The work of Ronald Coase, Oliver Williamson, Edith Penrose, and even in its more phylogenetic and critical manifestations, that of Sydney Winter and Richard Nelson is surely "asymptotic" to an ontogenetic form of evolutionary analysis. By that I mean that "the firm" which is at the center of their analyses is implicitly assumed to be unchanging in many respects, and especially in its place and connections within the larger economic system. This assumption is convenient for analysis but it also avoids the necessity of asking questions that might threaten the status of the investigator in a discipline that, as Hodgson has persuaded us, is anti-pluralistic.
Hodgson's intellectual commitment is to the more radical phylogenetic approaches of such as Thorstein Veblen; his sense of the discipline is that the only way to make such an approach acceptable is by citation and discussion of far less radical ways of offering partially evolutionary analysis. This strategy, never spelled out, makes this collection of essays seem less than cohesive, but if you realize that Hodgson is using a strategy that he has derived from his own study of the evolution of economics, it makes a certain sense.
Because there is a semi-hidden agenda, the book is hard to follow, and readers who are historians of economic thought are also likely to be irritated by assertions that do not seem adequately supported. To pick a fairly minor example: in the chapter on Sraffa, Hodgson asserts that a low level of citations to Production of Commodities for ten years after its publication, was an unusually long lag "given the theoretical significance of the work" (p. 49). Is this a long lag as compared to other works? A more important example to me was Hodgson's treatment of the decline of the "Old Institutionalism" in the interwar period. This is a complicated topic and Hodgson's assertions about a shift in "the prevailing conception of scientific methodology (p. 105)," and the secondary sources that he cites to support his conclusions do not seem adequate to the task.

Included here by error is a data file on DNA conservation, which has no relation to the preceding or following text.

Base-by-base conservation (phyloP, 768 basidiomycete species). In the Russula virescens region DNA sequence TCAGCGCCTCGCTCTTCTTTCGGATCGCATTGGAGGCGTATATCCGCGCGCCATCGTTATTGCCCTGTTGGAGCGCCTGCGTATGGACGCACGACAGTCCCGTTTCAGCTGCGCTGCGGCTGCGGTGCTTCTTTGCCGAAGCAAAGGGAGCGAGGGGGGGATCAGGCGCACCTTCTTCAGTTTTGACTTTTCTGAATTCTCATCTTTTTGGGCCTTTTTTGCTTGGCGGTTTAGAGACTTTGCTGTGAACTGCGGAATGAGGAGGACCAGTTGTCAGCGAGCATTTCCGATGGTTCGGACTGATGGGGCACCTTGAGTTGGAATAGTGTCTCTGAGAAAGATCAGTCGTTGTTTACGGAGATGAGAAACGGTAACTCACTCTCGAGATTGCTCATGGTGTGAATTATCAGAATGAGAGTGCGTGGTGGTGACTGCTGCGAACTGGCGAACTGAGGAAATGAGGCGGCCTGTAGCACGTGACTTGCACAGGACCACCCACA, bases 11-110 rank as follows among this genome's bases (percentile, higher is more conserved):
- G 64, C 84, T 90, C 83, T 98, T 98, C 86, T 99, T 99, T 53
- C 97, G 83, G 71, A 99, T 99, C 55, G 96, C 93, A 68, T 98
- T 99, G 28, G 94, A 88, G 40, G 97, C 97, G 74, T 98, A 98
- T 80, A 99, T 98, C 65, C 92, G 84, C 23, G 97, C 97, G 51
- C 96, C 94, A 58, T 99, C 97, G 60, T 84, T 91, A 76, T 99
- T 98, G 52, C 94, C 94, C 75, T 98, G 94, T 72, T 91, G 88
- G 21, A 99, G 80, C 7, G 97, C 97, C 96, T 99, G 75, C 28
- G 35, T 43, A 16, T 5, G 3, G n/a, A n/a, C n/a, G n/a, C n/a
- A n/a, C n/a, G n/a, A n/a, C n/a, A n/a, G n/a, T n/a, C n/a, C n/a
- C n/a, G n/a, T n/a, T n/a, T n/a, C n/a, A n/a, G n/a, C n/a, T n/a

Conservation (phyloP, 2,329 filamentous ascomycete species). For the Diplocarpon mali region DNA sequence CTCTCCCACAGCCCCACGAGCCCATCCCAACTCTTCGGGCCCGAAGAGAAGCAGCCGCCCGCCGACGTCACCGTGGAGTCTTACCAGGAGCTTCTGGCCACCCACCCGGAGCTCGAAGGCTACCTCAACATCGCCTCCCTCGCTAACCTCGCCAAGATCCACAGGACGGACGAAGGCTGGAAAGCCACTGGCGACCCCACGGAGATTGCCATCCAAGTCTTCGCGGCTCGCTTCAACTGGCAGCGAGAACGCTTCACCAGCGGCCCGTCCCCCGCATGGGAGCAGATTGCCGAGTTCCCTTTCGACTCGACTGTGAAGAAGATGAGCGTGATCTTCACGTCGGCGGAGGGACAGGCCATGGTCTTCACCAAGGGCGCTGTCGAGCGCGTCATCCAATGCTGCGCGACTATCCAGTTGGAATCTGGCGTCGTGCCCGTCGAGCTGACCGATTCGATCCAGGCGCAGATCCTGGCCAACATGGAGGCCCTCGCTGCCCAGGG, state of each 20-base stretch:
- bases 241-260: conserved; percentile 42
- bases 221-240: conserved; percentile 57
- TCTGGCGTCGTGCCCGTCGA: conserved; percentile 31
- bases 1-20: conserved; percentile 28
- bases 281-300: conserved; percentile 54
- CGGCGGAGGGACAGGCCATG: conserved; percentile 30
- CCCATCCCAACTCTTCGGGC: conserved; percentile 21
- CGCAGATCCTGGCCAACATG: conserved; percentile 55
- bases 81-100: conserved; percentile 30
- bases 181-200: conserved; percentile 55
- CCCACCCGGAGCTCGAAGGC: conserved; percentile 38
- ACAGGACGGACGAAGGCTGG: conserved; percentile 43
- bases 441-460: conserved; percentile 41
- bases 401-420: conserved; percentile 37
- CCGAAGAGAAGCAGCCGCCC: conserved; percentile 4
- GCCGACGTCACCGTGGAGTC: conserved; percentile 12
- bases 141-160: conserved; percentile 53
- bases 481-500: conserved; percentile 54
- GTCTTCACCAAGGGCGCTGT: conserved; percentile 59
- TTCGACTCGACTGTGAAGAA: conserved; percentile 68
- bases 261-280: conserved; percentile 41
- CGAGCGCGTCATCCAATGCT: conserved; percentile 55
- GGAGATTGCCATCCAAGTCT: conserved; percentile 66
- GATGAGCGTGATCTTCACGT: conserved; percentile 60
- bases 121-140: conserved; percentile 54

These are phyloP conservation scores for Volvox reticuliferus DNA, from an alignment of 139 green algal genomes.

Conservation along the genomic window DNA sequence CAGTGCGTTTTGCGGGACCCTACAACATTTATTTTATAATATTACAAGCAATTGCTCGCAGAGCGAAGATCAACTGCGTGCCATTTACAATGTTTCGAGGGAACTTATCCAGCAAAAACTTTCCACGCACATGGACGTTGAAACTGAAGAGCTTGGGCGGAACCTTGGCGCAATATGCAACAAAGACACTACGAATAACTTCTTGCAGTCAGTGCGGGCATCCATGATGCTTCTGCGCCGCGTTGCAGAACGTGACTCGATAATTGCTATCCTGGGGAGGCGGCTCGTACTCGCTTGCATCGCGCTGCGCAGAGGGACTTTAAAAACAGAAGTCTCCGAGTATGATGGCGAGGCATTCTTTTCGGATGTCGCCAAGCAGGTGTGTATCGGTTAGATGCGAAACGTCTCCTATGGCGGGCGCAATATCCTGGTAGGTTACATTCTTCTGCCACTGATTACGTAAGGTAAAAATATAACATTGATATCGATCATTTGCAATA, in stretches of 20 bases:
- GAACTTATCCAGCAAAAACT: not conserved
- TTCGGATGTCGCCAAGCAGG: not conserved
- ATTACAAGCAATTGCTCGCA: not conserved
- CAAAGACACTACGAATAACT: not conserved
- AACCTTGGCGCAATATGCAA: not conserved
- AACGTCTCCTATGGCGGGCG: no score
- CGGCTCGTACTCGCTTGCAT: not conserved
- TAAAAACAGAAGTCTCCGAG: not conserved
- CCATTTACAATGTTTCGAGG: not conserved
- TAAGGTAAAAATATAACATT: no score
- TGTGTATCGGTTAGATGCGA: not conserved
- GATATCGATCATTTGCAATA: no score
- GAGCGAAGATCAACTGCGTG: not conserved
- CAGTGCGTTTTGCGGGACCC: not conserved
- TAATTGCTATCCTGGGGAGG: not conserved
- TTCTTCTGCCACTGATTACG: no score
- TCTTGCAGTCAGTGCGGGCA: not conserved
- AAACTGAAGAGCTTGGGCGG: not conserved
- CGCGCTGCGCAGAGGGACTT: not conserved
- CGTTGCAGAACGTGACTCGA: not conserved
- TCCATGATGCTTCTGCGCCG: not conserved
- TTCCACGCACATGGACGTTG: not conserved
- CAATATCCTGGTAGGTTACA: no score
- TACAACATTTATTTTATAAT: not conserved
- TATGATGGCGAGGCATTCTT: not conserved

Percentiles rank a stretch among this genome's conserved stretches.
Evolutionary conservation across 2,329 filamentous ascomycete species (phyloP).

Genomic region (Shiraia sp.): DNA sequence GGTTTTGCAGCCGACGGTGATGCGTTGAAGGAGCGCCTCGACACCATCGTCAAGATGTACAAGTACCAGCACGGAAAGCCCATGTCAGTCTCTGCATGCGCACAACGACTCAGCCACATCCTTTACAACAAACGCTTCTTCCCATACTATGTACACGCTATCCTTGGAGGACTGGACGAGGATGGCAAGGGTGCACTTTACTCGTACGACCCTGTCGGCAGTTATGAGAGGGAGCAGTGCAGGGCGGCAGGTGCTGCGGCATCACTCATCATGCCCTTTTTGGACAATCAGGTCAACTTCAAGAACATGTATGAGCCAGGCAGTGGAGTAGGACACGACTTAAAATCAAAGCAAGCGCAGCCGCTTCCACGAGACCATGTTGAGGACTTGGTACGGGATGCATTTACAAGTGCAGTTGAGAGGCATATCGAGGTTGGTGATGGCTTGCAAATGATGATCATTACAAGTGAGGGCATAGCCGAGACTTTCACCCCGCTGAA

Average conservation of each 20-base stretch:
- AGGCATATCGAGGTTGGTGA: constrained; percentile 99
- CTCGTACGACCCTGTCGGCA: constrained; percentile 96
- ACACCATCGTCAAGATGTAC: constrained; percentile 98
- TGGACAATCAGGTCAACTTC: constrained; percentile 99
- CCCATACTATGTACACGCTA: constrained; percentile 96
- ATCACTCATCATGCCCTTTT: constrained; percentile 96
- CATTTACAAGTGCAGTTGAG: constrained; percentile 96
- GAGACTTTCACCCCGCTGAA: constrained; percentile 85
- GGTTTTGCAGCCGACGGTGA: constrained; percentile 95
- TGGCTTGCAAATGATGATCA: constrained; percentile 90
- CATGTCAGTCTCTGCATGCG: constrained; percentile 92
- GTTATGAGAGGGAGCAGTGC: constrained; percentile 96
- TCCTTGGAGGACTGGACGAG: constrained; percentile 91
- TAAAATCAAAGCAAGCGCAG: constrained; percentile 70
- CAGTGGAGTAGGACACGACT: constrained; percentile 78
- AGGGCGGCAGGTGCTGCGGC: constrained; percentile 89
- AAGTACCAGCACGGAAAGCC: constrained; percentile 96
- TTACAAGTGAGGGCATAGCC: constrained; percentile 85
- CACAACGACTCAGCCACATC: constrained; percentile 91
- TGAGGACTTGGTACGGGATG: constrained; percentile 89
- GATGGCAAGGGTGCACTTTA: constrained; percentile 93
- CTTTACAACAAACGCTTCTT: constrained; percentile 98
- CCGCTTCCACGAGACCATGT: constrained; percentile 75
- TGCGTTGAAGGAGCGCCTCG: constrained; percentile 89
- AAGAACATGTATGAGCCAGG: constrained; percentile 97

In spite of my reservations about this work, I do recommend that those who have not read Hodgson's work do so. Start with Economics and Institutions and then read more. There is much there that is brilliant, and those who have already read that fine work will find much to enjoy here as well.
Hodgson, G.M. Economics and Institutions: A Manifesto for a Modern Institutional Economics. Cambridge, UK: Polity Press and Philadelphia: University of Pennsylvania Press, 1988.
Hodgson, G.M. Economics and Evolution: Bringing Life Back into Economics. Ann Arbor, MI: University of Michigan Press, 1993.
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Anne Mayhew. Review of Hodgson, Geoffrey M., Evolution and Institutions: On Evolutionary Economics and the Evolution of Economics.